This is the #1 question we get. We strive to protect the homeowner. If you need a roof replaced we will help you. If we inspect your roof and you don't need it replaced we like to make those calls too.
When I am doing inspections for property damage to residential property, I get this question about 75% of the time:
Will filing this claim cause my premium to go up?
I like to be as candid and honest with customers as possible. Some adjusters would just say, “That's not my area of expertise.” I like to give people an answer that will actually answer their question. The answer is that filing a claim will NOT cause your homeowner's premium to increase. Contrary to what many people believe, they associate having one claim filed with their rates going up. The fact is that claims don't dictate the premium with regards to homeowner's insurance. Homeowner's insurance does not act like auto insurance. Auto insurance has dozens, sometimes hundreds of tiers for premium rates. Your claim history, citation record, points on your license, and various other things contribute to the tier that you are placed in and the premium you pay.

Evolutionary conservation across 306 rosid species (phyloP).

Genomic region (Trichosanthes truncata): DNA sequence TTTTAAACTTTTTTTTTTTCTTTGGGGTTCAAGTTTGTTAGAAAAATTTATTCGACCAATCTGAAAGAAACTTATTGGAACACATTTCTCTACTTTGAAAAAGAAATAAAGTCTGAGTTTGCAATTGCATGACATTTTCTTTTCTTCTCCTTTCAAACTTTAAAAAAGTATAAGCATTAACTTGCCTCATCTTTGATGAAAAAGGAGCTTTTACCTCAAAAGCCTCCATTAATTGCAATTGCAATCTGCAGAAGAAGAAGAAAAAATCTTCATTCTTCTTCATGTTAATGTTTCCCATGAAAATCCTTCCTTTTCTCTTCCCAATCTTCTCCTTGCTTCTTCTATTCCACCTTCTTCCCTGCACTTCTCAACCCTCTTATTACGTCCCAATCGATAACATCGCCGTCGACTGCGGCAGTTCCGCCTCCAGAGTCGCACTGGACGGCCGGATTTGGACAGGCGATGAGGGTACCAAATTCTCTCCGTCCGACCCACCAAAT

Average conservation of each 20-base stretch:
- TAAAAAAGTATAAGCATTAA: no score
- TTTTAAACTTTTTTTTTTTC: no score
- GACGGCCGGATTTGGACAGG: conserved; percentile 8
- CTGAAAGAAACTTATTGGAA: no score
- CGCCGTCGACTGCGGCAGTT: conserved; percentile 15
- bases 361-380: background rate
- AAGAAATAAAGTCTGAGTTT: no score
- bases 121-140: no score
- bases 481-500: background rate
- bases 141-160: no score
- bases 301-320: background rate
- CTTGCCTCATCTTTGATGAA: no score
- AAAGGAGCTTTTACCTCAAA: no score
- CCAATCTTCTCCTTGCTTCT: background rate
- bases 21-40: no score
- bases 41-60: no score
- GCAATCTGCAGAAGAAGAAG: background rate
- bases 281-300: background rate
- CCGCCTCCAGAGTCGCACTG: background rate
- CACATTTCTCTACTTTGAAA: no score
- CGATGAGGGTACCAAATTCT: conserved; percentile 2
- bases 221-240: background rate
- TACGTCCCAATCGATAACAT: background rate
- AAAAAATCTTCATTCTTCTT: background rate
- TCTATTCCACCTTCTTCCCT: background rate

Homeowner's insurance focuses more on the region that you live in. The number of catastrophes your area has suffered in the past few years, the potential risk in your area, the type of residential home, and the amount of coverage you buy, and other factors dictate the bulk of your premium. Filing one claim will not spike your premium. Now, your premium may go up in the subsequent year, but do not put two and two together. Insurance companies are more concerned with the amount of claims you have filed in a given period. If you make three claims in one year, they will most likely drop your policy altogether, not raise your individual premium. The premiums are usually raised in bulk for a given region, not individually, and insurance companies can only submit rate increases once per year.
So, if you have a loss with significant damage, the right thing to do is file the claim. After all, you're paying a premium every year, why not use your insurance for what it's designed to do?